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by Rabbi Yaakov Menken

Dedicated in loving Memory of HaRav Avraham Ben HaRav David

"These are the words that Moshe spoke to all of Israel..." [1:1]

The Medrash tells us that HaShem said, "see how dear is the language (lashon) of Torah, for it cures the tongue (lashon, meaning here the ability to speak)." How do we know this? Because it is written (Proverbs 15), "the tree of life heals the tongue;" and the "Tree of Life" is only Torah, as it says (Proverbs 3), "it is a Tree of Life for those who grasp it."

The Medrash then says that "the language of Torah frees the tongue," and discusses various proofs for this statement. Reish Lakish says, "why do we need to learn this from elsewhere? Let us learn it from here! Moshe, before he knew the Torah, said about himself (Ex. 4:10) 'I am not a man of words' [Rashi explains that Moshe stuttered]. Once he merited to know Torah, his tongue was cured, and he began to speak on his own. How do we know this? Because we read here, 'these are the words that Moshe spoke!'"

The Sfas Emes explains that it is only logical that Torah should cure speech - for Torah gives life to all Creation, for "with the Torah, G-d created the world." So Moshe himself had seen how the Torah gives life, and he was living proof of this every time he spoke. And what a lecture he gave! In one class, Moshe "reviewed" the Torah - the entire book of Devarim / Deuteronomy was said by Moshe during the last several weeks of his life, from Rosh Chodesh Shevat (the beginning of the month of Shevat) until his death on the seventh of Adar (with a debate in the Talmud as to whether he wrote the last eight verses). Moshe taught the generation that was to enter the land of Israel, ensuring that they would keep learning the Torah and doing Mitzvos.

The Ramban notes that Moshe did not teach the laws relating to the Cohanim and the Temple, because "the priests are zealous" to do the commandments properly. Rather, he reviewed the laws that applied to the entire nation, sometimes in order to further explain the commandments, and sometimes only to add warnings - the Ramban gives the example of idol worship, concerning which we find one rebuke after another in portions of the text. The Ramban is careful to point out that even those Mitzvos which are written here for the first time, had been said previously at Sinai or from the Tent of Meeting in the Tabernacle. Moshe's primary intent in this book, Devarim, was to reinforce.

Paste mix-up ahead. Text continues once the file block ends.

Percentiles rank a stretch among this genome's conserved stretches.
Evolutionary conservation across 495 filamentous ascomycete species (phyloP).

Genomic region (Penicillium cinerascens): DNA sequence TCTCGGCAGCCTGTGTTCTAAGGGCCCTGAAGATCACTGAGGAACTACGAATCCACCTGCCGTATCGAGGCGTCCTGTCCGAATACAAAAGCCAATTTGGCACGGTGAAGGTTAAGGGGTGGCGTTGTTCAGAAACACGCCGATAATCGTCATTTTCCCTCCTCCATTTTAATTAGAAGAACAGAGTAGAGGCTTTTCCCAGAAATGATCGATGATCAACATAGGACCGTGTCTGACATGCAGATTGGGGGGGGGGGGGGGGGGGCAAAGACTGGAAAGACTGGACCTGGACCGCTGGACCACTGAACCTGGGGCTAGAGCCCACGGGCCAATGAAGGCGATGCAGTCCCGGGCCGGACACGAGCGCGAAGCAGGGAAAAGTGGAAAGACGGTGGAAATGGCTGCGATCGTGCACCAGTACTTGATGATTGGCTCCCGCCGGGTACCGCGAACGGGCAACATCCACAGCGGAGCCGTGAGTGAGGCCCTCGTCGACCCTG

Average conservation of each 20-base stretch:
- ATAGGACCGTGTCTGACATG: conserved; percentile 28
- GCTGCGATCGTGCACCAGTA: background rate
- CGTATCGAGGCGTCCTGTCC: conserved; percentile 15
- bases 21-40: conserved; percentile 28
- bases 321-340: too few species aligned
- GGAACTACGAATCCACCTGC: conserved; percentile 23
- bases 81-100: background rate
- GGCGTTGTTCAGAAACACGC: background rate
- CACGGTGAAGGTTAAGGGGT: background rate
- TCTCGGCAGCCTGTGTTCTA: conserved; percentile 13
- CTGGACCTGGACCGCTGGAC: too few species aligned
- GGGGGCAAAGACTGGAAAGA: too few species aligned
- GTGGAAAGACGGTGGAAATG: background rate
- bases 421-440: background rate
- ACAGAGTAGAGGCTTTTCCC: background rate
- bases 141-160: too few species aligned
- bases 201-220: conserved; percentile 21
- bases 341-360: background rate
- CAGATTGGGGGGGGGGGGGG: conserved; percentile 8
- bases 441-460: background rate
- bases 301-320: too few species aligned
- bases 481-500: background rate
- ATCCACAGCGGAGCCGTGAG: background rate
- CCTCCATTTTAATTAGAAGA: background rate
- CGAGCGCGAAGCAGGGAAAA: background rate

Yet even before discussing the commandments, Moshe begins by criticizing the people, reminding them of their various sins in the desert, and also reminding them how G-d had shown mercy at every turn. Why did he do this? To show Israel that they could not succeed?

Heaven forbid - quite the opposite. The Ramban explains that Moshe was telling them that just as they had seen mercy in the desert, so too would G-d always treat them with compassion and forgiveness. This too was reinforcement.

Moshe himself had seen how the Torah gave life. His very ability to speak came from Torah. And he wanted us all to know that the Torah is a Tree of Life for us as well - to strengthen us, and help us to face the world. It is our gift; let us claim what is ours!

Text Copyright © 1996 Rabbi Yaakov Menken and Project Genesis, Inc.

The author is the Director of Project Genesis.



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